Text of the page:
Christopher Adshead’s time in China is winding down, and he’s about to head home to the UK’s highly competitive job market.
“My experience in China was a pleasant one, and I will really miss it when I leave. I enjoyed the Chinese culture and hospitality received by the locals and the activities you can partake with your friends (mainly going out drinking and having a good laugh).
The London native is finishing his China internship program at Topview Consultancy & Trading Ltd. in Beijing where he helps business clients enter the Chinese market. As an international business development manager, his day-to-day responsibilities include conducting market research for investment opportunities, drafting proposals for international clients on market-entry and expansion strategies, and liaising between businesses and participants during company meetings and events.
“The beauty of being in this job was that you were given the freedom to give your ideas and, more often than not, go out and bring those ideas to life. For example, I was able to lead and create a sports marketing report to help international clients understand the market and assist them with their marketing strategies. Right now, I am contacting the London Eye to help our clients sponsor the Ferris wheel.”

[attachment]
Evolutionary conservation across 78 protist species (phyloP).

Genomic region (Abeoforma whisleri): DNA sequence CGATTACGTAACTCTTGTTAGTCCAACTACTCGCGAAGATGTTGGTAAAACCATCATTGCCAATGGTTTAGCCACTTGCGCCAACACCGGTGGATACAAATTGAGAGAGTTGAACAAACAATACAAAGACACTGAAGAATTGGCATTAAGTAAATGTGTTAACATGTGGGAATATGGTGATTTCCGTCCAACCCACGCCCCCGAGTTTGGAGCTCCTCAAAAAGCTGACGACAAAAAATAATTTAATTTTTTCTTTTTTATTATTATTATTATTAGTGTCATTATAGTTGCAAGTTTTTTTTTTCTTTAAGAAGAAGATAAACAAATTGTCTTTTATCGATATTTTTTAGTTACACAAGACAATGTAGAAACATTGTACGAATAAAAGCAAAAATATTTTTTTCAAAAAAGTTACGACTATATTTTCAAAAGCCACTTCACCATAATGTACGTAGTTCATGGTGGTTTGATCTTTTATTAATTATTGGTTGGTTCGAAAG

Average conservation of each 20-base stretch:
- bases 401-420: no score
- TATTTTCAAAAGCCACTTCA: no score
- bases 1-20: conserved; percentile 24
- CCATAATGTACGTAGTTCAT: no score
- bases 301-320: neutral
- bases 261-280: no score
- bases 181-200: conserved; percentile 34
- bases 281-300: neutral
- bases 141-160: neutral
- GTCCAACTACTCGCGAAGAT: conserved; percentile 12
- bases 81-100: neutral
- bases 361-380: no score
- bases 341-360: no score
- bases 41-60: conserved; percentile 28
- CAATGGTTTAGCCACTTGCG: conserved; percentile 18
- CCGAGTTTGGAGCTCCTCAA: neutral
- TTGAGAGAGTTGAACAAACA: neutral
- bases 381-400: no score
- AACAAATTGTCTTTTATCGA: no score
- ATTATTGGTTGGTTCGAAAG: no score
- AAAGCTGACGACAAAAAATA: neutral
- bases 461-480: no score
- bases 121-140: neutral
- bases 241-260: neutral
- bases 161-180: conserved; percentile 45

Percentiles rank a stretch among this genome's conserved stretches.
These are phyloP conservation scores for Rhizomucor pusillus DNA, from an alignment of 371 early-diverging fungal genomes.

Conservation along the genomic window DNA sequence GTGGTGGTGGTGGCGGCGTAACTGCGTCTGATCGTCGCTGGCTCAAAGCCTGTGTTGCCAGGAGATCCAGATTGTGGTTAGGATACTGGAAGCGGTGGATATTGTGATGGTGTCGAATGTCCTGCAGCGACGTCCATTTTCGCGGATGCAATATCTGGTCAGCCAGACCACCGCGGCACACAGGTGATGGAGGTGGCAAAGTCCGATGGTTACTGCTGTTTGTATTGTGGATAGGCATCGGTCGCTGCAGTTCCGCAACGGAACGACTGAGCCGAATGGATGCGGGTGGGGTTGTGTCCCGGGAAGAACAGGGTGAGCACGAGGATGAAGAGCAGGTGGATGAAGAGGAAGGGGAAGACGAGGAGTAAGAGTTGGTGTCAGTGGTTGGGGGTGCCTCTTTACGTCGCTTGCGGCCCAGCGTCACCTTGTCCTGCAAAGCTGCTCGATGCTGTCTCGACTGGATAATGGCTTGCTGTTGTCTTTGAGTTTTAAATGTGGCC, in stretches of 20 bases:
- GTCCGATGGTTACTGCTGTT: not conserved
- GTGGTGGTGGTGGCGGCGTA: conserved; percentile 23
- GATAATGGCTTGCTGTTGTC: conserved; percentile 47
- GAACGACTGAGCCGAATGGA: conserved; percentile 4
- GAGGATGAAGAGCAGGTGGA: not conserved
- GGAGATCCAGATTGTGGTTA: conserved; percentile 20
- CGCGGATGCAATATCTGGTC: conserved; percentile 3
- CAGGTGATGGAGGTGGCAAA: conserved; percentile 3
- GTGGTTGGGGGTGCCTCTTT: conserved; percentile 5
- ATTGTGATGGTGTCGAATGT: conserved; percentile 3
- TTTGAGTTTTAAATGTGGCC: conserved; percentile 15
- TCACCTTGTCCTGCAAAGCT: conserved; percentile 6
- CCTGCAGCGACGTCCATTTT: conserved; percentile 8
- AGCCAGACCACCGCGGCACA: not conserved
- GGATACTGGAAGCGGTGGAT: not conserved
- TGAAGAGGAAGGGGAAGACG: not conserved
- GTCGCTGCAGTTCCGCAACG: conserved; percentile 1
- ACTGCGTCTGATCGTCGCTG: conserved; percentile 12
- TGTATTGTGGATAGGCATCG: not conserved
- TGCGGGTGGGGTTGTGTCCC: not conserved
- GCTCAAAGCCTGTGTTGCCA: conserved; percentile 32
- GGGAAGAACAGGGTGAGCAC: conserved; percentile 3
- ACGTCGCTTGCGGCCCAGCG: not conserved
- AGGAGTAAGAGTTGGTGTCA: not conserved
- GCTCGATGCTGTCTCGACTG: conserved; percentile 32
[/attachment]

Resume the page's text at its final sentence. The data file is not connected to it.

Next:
Christopher is returning home at a time when the economies of Europe are in the doldrums.
But he’s certain of one thing.
“I decided to come to China because I needed relevant work experience to get a good marketing job in the UK. In the UK, the job market is very tough and you really need to stand out to stand a chance of landing one of those great roles to develop your career.”
As we like to say here at Get in2 China: Forget fitting in. Are you ready to stand out?
“I gained so much that I am ready to head back to the job market in London,” says Christopher.
His internship wasn’t without any difficulties and cultural challenges.
“The first challenge is the work culture. The way things are done where I worked are different from Europe because in China you’re expected to know how to do your job and you’re the innovator of new ideas.
Another challenge was working alone.
“Not much is really said around my office, and that’s because everyone is extremely busy working on projects. You will be too. It may feel like you’re left on your own to do your project, but you will soon learn that it’s not bad, and you’ll be better and wiser for it.”
“I was picked up from the airport and taken to my new home, and then on the first day of work I was introduced to the team (and given) starter essentials (mobile chip card, map of Beijing) and then taken to my new employers.”
So, what kind of advice does this newly minted China expert have to offer to those looking to intern in China?
[M]ake the most of the time you have in China. This is a once in a lifetime opportunity – you may never get to do something this fantastic again. Go see all the awesome attractions, make new friends, do many social activities, and work hard at your job.
“My time in China has gone around so quickly, I cannot believe (it’s over) and feel very sad to go. Make the most of your time, you will appreciate it in the future.”
Good luck in the UK, Christopher. We’ll check back soon!